Here is a rubric (hie2020820assignment20information20evaluation20criteria) for grading discussion forums for RMC (Canada) including a grade for participation.
Archive for October, 2008
I focused on trying to define if we were in a revolutionary, transformative, or evolutionary learning environment using a historical example of current military affairs. Here’s what George had to say:
My one suggestion in your paper is for you to explore how we can see past web 2.0 terminology and focus on established trends….and of course, where those trends suggest we may end up.
Good observation George. Some would say, who cares if it is revolutionary, transformative, or evolutionary, and if youa re living the moment, all you want to do is get stuff done. I was having a bit of fun with language, something I do not get to do with my day job as I am mostly in the moment.
My professional development at work focusses mainly on technology trends in the user centered design environment. What is often lacking is examples of how to use tools to enhance outcomes, so my focus lately has been to do that (besides this course). This course is an example of gaining that knowledge. Many of the people in this course have provided links to interesting studies that I would have never had the time to discover on my own.
I am a follower of semantic web 3.0 technologies and I do have a idea of where I would love this whole internet thing to play out so that it is finally user friendly. Semantics will tie so many disparate things together. I’m no trying to figure out if there is going to be a Web 4.0 and what that will be (higher levels of “thought” knowledge?)
I have been designing training and educational materials now for 20 years through my time with the army in pre-internet days, designed and developed a number of soft skills e-Learning courses in the 2000-3 time frame, writing telecommunications technical publications, to offering history and political science course online and in class, to now being an information architect with a practice of user centered design.
What I have come to realize is that up to 2 years ago, I often relied on others description of who the learner/user was. I never got to meet the learners; instead I relied on a subject matter expert who told me who the target audience was and provided the details and I applied objectives, wrote content and provided testing. Often the subject matter expert was several years removed from interacting with the end-users.
At no time until become an information architect was I ever allowed to question the medium/mechanism or design of what I was doing. My practice as an information architect has led me to start the process of training design by actually asking the question of “do we even need training?” Is it possible there are other forms of information that is more useful to the target audience?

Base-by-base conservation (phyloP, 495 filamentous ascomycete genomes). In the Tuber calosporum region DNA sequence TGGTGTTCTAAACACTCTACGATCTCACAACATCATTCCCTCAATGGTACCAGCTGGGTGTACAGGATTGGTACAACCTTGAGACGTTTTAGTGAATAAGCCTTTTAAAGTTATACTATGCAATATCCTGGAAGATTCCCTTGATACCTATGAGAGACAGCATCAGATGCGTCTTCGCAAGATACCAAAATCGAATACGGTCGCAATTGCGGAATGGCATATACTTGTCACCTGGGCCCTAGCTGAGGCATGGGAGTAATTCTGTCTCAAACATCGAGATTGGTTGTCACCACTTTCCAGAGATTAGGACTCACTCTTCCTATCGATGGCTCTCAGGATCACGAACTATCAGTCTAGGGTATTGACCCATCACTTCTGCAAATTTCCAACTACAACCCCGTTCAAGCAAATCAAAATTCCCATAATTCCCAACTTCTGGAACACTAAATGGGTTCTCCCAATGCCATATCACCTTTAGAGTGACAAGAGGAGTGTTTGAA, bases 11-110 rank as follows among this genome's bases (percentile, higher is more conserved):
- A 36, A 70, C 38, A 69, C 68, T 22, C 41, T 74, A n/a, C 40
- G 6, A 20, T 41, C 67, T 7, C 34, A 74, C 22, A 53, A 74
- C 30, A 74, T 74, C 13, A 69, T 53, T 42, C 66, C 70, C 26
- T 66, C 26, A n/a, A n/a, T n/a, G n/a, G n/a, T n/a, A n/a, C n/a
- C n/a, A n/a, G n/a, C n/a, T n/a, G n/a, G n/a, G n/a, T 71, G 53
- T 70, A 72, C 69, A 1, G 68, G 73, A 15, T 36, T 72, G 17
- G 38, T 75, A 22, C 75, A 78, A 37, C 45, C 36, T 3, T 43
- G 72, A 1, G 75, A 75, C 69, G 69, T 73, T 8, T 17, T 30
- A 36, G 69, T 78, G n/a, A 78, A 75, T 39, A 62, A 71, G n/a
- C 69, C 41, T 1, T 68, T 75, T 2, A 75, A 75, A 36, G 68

To discover this, you actually need to talk to the users. You may discover that the users don’t need to be tested, they only what just in time information of how to do a task (insert a hyperlink) that an html help file can provide. So part of the problem is instantly saying we need to do training, when we actually need better information design. Better information design comes from talking to the users of the information to see how they consume it, how they need to use it, and the environment they need to operate in. Only them can you start to say we have x or y types of users and this is what each x or y user need to do. This process then allows you to come up with a list of requirements or recommendations, but these recommendations are not for all users, but the significant majority of users, or the users with the “most” pressing problems.
The recommendations may be on product help, topic based web help files, a Wiki publishing and user corrected feedback system, a better intranet/website, structured authoring, or single source publishing. So the technology choice comes last and not first. Perhaps the current technology is good enough, it just needs better implementation. Knowing what the general capabilities of technology are useful so potential avenues of exploration are possible, but what if there is no current technology? Then the requirements start a new development process for that technology to aid in the information creation and dissemination and re-synthesizing (if needed).
So, I see instructional design as being a sub-set of information design, and perhaps one of the last options to consider for the deployment of training since training can be so expensive and of limited durability in the product-driven world.
Perhaps the best thing that could happen is an easily findable website that is user constructed with links to reputable or useful information for the problems I need resolve for the information I need education in. Even my New Brunswick lumberjack with a web-enable cell phone in an area with service could trouble-shoot why his Husquvarna chain saw is acting up. He doesn’t need a fancy piece of e-Learning in an LMS or to take an operators course (unless the law says so).